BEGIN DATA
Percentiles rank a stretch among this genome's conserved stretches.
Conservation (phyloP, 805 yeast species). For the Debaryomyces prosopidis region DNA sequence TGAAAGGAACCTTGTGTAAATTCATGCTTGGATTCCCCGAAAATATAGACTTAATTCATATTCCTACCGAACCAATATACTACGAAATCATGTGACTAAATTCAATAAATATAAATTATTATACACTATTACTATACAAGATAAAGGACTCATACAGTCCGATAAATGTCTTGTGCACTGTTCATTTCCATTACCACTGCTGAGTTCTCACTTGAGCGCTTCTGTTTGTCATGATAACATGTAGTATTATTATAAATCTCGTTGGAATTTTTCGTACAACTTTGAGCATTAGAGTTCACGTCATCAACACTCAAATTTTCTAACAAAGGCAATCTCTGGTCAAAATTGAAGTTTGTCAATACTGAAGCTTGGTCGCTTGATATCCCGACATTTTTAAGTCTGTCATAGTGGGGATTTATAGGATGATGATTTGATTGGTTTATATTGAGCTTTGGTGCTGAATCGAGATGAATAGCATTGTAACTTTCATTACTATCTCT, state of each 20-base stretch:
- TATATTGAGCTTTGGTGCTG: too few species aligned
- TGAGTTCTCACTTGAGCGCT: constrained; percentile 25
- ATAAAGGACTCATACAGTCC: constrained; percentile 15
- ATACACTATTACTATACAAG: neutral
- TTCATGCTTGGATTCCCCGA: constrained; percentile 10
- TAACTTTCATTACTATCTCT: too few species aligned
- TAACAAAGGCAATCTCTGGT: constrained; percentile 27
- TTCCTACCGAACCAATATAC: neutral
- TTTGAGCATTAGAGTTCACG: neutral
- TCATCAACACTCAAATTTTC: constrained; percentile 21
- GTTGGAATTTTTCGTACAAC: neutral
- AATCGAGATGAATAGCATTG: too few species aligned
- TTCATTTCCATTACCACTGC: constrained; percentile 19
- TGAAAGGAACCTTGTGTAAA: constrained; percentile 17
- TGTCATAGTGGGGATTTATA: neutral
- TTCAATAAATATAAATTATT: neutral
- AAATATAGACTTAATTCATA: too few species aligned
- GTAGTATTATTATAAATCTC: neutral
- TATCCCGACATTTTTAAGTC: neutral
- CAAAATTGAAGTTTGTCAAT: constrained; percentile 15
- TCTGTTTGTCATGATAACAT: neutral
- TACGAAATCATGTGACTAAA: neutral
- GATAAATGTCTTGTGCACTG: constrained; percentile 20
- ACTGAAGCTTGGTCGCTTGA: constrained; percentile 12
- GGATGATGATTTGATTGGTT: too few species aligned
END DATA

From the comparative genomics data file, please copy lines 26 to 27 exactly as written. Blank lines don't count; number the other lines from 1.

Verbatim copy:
- ACTGAAGCTTGGTCGCTTGA: constrained; percentile 12
- GGATGATGATTTGATTGGTT: too few species aligned